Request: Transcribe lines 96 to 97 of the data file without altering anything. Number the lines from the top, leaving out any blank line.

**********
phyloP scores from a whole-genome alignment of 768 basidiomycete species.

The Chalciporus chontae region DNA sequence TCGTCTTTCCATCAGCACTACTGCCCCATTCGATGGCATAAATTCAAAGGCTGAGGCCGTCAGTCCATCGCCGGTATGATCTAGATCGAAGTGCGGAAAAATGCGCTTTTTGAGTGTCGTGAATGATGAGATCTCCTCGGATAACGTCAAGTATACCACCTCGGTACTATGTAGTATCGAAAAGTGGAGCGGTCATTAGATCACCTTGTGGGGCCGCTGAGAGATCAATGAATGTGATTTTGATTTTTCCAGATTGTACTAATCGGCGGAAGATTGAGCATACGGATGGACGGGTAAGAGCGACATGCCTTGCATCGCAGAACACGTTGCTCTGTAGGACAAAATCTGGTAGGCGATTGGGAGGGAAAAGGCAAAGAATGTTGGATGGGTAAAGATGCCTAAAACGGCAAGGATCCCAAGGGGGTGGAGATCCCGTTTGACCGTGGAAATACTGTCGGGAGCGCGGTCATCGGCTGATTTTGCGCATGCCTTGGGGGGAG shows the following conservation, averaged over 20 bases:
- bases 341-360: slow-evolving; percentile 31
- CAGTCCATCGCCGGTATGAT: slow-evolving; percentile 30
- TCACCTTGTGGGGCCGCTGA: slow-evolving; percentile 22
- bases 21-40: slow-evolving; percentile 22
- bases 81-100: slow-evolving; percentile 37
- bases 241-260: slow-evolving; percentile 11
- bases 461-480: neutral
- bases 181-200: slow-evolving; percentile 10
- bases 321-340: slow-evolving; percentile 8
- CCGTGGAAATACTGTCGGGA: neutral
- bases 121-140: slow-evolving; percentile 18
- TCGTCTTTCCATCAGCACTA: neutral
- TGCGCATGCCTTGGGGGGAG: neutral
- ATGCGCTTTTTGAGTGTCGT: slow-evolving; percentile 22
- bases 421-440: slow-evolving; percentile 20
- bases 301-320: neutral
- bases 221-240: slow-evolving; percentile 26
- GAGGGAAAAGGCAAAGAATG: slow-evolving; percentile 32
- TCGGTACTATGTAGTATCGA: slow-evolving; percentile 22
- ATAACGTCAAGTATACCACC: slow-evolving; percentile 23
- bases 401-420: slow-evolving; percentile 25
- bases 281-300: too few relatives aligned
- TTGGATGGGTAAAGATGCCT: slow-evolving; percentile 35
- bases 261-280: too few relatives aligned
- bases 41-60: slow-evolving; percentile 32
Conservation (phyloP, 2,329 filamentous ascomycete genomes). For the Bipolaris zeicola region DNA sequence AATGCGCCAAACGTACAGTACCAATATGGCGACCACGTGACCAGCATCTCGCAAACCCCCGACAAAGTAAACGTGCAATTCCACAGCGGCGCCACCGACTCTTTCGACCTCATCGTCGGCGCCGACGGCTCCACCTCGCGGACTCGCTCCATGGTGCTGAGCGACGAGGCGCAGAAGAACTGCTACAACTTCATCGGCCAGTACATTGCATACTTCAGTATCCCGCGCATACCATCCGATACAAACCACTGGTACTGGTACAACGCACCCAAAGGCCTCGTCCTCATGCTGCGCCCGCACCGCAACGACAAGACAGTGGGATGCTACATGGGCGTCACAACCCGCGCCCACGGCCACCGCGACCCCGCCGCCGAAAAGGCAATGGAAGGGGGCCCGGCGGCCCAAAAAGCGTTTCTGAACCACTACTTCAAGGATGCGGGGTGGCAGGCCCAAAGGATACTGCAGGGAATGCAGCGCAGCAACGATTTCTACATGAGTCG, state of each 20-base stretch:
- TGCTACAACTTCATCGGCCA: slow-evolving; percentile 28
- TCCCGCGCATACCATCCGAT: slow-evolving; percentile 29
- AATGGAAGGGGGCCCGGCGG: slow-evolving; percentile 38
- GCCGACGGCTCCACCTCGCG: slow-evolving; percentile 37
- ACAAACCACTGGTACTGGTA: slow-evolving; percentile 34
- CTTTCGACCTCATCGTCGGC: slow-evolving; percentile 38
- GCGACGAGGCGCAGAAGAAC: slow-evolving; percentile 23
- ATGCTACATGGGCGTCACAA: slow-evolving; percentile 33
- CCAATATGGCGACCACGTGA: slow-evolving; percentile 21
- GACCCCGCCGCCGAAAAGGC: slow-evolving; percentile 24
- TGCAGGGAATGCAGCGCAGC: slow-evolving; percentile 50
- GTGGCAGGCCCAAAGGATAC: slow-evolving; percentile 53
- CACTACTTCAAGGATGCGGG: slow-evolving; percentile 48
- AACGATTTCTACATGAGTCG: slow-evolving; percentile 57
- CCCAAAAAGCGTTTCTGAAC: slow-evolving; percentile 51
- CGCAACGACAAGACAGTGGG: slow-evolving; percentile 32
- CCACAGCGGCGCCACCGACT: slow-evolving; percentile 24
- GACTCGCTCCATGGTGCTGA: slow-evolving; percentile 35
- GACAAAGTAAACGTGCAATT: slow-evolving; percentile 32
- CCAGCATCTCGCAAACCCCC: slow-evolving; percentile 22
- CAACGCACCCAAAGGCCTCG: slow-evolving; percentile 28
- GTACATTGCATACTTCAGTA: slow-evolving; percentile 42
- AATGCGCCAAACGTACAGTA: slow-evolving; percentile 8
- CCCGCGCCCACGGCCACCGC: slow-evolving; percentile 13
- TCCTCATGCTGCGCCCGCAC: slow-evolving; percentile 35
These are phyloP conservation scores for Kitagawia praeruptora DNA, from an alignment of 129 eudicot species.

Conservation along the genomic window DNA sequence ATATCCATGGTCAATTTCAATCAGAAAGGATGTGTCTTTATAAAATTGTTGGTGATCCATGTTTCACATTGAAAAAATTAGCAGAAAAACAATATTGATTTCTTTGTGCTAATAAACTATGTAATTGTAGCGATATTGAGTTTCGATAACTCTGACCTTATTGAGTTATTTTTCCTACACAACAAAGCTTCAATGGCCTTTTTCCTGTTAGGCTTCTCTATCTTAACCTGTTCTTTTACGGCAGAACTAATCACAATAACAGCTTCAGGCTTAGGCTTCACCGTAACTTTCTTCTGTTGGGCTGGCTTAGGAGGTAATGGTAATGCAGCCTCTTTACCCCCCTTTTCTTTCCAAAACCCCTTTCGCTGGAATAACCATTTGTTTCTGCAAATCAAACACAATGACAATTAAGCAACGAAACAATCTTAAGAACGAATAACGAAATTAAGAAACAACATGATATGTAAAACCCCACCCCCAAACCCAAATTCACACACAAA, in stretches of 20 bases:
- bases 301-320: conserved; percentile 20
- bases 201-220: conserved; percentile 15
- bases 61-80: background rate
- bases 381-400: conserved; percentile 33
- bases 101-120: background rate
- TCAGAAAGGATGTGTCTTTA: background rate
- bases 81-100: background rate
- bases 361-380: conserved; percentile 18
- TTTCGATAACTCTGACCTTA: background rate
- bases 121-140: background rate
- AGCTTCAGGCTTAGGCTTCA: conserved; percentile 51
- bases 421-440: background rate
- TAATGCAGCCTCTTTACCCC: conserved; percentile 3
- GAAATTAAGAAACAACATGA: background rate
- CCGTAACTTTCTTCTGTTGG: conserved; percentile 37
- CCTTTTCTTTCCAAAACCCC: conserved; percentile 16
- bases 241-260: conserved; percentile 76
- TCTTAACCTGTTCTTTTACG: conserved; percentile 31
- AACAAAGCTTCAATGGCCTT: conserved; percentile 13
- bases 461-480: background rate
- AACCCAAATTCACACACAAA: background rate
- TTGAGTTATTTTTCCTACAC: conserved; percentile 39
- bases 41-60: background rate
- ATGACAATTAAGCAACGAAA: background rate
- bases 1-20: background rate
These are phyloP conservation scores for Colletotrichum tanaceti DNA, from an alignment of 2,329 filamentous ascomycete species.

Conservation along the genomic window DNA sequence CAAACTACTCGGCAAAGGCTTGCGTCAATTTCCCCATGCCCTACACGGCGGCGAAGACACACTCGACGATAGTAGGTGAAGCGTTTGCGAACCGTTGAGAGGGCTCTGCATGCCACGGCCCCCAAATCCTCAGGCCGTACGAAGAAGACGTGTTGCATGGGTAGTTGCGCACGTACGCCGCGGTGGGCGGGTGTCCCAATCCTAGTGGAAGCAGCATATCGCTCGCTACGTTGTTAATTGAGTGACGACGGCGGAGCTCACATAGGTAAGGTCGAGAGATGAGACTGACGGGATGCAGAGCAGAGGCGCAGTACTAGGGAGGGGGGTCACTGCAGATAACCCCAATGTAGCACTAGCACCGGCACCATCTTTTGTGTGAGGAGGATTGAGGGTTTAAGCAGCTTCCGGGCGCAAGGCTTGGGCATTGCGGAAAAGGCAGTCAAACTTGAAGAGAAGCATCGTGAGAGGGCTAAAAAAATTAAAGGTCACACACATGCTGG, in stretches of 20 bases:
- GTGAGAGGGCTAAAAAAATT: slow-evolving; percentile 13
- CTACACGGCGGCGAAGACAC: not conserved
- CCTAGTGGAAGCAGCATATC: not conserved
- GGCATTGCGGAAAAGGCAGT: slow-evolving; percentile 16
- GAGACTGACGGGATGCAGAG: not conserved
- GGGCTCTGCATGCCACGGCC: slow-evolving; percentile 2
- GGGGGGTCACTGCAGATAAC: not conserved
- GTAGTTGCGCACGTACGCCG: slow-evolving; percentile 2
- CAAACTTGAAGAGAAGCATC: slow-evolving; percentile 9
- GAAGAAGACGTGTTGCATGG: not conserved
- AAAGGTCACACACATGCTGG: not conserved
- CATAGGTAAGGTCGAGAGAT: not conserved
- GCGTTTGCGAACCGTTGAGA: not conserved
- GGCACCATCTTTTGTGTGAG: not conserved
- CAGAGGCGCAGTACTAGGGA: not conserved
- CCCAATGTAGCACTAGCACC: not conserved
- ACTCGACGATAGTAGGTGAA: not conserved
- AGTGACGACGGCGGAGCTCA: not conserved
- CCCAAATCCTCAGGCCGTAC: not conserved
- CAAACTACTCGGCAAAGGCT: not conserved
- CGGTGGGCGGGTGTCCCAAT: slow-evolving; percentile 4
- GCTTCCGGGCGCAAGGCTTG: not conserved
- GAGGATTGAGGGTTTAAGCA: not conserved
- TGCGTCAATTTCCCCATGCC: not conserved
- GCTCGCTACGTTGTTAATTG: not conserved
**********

- GGCACCATCTTTTGTGTGAG: not conserved
- CAGAGGCGCAGTACTAGGGA: not conserved